Urban retailing, which is defined as new or structured retail entities in traditional central business districts, will become a reality in the 1980s. The demand for these projects is far outstripping the capability of national developers to produce them. There is inevitable conflict, however, between federal policies such as preservation of historic buildings and other stated goals, i.e., the improvement of mass transit and the creation of subways in low-density metropolitan areas conflict with each other in this sense. Wholesale preservation of “historic landmarks” does little or nothing to solve the basic problem. The basic problem remains the provision of cheap transportation to concentrated nodes of retail and office complexes. These office complexes have to be built in the traditional core areas of the city and will generate a demand for additional retailing. This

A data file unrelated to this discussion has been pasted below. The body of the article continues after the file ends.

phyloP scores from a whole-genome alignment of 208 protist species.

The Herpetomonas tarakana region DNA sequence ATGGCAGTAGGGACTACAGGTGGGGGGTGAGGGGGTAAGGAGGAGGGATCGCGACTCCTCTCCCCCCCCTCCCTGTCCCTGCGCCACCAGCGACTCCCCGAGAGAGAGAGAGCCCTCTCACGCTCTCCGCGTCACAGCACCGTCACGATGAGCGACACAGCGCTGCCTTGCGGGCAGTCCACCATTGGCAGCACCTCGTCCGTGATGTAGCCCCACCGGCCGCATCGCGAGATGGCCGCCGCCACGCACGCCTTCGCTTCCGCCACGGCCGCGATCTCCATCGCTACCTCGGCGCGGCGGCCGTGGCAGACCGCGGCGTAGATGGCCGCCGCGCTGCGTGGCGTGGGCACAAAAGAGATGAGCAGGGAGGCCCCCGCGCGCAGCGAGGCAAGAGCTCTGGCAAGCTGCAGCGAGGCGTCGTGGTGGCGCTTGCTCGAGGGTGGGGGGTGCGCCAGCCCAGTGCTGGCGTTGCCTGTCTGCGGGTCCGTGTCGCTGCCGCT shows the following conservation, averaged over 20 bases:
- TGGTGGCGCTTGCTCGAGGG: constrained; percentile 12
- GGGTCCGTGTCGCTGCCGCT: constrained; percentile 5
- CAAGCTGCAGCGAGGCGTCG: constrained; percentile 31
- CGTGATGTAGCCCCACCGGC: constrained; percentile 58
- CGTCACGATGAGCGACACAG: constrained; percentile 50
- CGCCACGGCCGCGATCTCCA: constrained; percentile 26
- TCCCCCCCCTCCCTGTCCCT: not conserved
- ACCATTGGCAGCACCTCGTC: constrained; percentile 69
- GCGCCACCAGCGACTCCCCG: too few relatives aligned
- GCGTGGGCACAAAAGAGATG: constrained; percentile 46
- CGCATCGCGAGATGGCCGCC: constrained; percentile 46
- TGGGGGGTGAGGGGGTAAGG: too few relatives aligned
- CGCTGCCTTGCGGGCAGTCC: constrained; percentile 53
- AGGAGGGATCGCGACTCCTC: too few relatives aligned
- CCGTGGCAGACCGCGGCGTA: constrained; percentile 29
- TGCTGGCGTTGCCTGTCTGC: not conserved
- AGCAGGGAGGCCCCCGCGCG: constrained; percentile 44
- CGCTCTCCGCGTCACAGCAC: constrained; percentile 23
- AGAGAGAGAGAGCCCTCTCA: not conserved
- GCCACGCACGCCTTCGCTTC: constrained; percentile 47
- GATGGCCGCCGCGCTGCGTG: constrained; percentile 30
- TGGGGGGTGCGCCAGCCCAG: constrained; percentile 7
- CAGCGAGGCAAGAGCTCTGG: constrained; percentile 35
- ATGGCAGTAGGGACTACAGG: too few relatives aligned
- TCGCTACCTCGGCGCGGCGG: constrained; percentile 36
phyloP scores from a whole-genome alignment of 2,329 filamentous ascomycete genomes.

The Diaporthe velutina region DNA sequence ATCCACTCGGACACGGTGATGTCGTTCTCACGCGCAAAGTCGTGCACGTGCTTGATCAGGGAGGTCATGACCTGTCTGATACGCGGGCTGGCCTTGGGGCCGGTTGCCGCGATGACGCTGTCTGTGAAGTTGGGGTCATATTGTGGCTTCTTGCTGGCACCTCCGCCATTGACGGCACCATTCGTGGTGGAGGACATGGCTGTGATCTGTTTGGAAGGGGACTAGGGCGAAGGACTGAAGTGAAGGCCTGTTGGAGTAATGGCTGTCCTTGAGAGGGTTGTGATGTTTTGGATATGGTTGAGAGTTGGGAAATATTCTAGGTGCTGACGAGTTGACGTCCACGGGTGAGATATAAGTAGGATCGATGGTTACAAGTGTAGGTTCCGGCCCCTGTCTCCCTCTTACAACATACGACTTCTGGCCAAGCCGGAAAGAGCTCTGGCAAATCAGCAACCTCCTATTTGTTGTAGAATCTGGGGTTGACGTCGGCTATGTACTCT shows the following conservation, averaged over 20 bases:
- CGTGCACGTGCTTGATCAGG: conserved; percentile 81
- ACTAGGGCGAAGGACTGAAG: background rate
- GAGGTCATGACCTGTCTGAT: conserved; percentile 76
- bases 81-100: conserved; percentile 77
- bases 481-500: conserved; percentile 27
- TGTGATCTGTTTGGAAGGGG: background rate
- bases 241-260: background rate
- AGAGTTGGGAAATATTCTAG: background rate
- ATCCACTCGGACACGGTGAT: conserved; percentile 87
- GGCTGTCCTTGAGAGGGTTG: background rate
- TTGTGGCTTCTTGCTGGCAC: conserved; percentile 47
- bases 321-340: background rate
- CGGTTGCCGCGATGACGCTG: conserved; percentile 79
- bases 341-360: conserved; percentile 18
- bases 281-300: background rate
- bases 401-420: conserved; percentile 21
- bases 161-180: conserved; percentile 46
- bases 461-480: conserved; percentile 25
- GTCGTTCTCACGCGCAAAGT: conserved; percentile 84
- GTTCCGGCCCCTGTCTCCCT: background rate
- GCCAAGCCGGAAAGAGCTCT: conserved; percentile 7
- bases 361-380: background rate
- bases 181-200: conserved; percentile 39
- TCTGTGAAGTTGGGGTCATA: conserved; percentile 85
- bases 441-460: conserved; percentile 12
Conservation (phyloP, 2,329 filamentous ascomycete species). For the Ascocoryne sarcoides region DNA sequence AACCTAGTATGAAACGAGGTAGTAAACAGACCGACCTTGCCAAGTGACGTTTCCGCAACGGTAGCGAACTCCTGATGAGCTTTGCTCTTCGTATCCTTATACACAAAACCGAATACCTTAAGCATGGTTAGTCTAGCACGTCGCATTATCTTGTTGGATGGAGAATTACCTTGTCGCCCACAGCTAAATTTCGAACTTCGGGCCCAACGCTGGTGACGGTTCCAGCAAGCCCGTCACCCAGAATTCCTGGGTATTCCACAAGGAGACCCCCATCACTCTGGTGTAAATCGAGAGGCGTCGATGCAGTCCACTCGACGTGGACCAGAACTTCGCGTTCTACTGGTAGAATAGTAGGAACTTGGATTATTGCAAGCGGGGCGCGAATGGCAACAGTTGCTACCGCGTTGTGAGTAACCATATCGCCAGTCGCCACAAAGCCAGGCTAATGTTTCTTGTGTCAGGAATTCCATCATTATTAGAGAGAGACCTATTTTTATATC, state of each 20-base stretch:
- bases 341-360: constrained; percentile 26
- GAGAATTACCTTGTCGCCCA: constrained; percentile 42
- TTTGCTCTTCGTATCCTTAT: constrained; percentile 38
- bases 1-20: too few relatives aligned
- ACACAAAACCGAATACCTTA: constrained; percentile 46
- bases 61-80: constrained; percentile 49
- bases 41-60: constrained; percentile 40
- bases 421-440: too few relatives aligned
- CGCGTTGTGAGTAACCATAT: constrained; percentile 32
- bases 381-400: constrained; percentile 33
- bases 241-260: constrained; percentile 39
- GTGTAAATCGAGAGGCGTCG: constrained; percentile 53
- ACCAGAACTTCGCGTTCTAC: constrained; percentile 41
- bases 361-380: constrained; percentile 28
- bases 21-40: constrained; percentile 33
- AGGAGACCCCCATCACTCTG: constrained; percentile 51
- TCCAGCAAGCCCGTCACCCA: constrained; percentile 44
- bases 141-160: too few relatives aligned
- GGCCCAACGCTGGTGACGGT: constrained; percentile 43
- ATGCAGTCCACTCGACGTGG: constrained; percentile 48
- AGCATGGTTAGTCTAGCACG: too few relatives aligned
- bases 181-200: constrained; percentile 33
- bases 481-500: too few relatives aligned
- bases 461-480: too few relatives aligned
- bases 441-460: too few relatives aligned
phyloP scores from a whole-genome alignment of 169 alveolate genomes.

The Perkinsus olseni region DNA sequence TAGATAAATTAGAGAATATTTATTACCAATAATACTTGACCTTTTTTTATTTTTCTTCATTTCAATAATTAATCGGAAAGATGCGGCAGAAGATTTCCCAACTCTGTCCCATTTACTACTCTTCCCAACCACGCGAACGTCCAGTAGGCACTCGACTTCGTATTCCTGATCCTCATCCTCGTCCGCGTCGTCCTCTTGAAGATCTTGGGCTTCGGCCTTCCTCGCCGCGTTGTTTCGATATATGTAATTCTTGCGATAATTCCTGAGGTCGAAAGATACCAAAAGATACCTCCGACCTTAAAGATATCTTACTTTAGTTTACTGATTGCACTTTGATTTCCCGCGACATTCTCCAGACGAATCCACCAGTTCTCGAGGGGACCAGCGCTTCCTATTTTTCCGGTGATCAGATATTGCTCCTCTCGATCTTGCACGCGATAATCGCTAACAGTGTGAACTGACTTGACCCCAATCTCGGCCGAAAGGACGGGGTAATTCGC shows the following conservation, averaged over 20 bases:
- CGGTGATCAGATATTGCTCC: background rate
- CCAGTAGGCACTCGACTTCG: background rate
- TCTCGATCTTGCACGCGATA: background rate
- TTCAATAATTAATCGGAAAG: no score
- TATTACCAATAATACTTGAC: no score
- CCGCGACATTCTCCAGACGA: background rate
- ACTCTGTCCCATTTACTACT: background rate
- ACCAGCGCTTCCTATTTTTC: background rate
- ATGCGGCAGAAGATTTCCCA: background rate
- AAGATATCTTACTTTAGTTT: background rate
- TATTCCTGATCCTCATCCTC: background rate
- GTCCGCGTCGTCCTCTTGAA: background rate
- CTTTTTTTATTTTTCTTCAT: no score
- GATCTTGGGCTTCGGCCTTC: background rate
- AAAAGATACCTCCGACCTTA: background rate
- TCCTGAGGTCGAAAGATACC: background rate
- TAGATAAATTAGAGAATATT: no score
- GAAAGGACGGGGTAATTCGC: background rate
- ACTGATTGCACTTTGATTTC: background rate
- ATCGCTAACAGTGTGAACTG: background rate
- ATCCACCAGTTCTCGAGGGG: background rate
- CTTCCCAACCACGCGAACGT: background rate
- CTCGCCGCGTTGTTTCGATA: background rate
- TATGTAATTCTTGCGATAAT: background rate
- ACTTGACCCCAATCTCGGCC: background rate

is happening already in places like Washington, D.C., to some degree in New York, to a lesser degree in Detroit because of Renaissance Center and prime projects there, and to a lesser degree in major West Coast cities.